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Is Liberty Innocent Until Proven Guilty?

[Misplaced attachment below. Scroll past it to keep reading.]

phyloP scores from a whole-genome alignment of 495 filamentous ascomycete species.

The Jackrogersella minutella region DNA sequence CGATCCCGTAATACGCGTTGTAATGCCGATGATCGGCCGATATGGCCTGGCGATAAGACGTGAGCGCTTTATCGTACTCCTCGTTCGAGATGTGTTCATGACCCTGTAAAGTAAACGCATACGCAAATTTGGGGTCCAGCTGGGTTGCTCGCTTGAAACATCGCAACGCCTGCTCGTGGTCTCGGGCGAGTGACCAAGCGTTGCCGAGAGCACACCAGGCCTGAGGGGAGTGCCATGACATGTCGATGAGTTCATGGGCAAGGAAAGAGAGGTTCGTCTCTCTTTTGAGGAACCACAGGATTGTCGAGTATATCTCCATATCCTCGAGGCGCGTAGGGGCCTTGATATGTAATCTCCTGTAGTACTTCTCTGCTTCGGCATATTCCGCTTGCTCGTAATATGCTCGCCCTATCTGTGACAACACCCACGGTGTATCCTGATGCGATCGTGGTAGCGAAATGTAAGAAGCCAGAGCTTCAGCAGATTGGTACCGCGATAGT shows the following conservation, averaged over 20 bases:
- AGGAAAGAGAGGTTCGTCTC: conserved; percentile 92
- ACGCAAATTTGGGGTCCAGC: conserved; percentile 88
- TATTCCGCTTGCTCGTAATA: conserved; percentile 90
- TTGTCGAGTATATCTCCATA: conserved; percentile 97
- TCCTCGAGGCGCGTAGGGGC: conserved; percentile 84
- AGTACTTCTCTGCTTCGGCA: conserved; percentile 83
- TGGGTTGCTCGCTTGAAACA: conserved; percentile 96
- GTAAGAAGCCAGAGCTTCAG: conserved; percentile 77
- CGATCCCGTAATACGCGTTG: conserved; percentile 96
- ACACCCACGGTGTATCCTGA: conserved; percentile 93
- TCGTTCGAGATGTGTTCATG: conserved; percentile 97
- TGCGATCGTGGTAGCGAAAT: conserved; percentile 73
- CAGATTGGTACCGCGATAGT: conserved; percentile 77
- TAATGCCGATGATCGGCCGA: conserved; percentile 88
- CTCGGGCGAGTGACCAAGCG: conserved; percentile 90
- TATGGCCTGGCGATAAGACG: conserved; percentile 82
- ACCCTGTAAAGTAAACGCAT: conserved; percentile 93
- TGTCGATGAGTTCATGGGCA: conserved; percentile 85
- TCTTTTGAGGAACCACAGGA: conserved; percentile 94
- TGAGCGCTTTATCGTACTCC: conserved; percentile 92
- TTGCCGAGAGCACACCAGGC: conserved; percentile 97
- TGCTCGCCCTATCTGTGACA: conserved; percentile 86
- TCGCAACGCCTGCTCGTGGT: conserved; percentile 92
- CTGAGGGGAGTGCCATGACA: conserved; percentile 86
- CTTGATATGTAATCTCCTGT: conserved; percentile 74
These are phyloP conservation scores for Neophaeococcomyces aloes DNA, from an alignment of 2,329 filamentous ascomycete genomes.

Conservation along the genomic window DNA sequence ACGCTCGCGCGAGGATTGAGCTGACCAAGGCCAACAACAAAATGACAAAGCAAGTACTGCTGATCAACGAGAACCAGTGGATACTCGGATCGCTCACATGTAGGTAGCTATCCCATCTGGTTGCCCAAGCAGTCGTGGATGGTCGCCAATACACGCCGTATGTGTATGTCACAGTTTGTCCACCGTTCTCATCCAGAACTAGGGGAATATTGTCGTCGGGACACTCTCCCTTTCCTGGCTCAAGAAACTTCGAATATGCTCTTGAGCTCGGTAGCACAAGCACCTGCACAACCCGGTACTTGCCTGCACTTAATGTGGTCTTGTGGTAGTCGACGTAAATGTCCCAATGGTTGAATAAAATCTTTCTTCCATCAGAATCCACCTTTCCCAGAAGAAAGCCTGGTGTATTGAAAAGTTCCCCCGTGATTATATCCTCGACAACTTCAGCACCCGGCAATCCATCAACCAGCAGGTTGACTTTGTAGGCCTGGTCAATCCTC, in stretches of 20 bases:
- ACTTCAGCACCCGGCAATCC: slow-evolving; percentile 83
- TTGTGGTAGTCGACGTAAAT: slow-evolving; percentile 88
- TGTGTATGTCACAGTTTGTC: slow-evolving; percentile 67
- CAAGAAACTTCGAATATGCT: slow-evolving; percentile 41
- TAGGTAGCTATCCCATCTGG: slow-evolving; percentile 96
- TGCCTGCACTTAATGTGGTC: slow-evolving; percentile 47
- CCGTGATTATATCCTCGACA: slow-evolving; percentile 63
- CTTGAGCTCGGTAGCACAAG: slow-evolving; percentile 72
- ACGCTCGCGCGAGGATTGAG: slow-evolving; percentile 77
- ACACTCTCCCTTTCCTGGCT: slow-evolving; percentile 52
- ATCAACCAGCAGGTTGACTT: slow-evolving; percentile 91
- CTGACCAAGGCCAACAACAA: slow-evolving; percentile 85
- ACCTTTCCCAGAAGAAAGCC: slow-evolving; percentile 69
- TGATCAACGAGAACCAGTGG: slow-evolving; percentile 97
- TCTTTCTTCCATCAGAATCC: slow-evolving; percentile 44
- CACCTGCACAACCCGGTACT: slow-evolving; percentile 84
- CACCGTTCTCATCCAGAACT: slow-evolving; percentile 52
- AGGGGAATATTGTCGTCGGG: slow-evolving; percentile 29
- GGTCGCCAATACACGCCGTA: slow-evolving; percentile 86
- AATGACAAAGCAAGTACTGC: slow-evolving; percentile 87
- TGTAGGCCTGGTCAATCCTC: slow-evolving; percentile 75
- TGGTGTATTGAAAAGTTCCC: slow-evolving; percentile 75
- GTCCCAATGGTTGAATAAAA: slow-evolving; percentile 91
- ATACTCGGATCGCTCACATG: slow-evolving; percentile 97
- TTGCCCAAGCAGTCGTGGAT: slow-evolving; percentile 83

"What I haven't heard is one coherent reason any civilian in America needs an AR-15 military style assault rifle." That was Piers Morgan debating gun control with Ben Shapiro on CNN yesterday. The question -- and even Shapiro’s response -- betrays a fundamental confusion about the basis for a free society. Free societies place the responsibility on those who would restrain the freedom of an individual to justify their action, not on the individual to justify his freedom. But the proponents of government action have completely inverted this premise -- government power now requires little justification -- it is presumed valid -- and exercising liberty requires a great deal of justification. I have noticed this distressing trend in my policy area, immigration. Today, if an American employer wishes to hire a foreigner, he must justify this exercise of his liberty of contract through a burdensome gauntlet of regulations. It is presumed that no American employer should have the right to hire a foreigner unless he convinces the government that he, as Piers Morgan put it, “needs” to. Of course, a right that must be justified and is bestowed entirely at the government’s discretion is no right at all and becomes a benefit, which is how most people think about immigration more generally. There is a presumption that the government should prevent anyone from entering unless they demonstrate some exceptional characteristic. But a work visa is not a food stamp. It does not come at the public expense. It is a small concession to mankind’s natural liberty. Why should the onus be own those who want to allow free association between foreigners and Americans and not on those who want to restrict it? In fact, this was once America’s immigration policy. Prior to the 1920s "entry was open unless prohibited," as historian Aristide Zolberg notes, but "it [is] now closed unless authorized." With guns, the federal government’s assumption is still that you have a right to a firearm (of some type) unless there is a good reason for you not to have that right, such as with criminals. You don’t have to demonstrate some special need for a gun, that you are security guard for example. But with immigration, there is an assumption you do not have that the right to associate unless you demonstrate some special need. How did it end up so backwards? But immigration is not unique. Marx’s maxim “to each according to his needs” could be applied to everything today. Rather than the Declaration of Independence’s “inalienable rights,” everything is now slowly becoming contingent on “need.” Do the rich really need their wealth? Do gun owners really need their weapons? Do you really need that 20 oz. soda? Do you really need caffeinated alcohol? Do you really need that cheap, incandescent light bulb? Do you need that high flow toilet? It has gone so far that you actually have to justify the liberty not to act: do you really need not to have health insurance? Do you really need not to subsidize abortifacients and contraceptives? The philosopher may start the political debate at “Do we need government?” But the politicians begins it, “Do we need liberty?” Today, debates in DC always begin with this premise. You want to keep your money? Tell me about how it will increase GDP, which will increase tax revenues and benefit the public treasury. You want big sodas? Tell me about how a ban on sodas will have some unanticipated consequence for “public” health. You want guns? Tell me how they will stop the next school shooting (don’t tell me that a ban is a pointless intrusion on liberty -- the burden is on you to prove your need, remember?). So it is with immigration. Unless you can quantify the economic benefits of not deporting parents of U.S. citizens, don’t bother speaking. The child has no presumptive right to associate with his parents in his native land. With immigration, Americans face a guilty-until-proven-innocent system -- in other words, one that restricts their freedom of contract and association until they demonstrate conclusively their need for these liberties. And it seems absurd to some to suggest that it might be otherwise. This is not the end of the gun debate, or the immigration debate, or the debate over anything else. It is only the starting point. Just remember that the burden of proof is always on the prosecution. Liberty must be held innocent until proven guilty.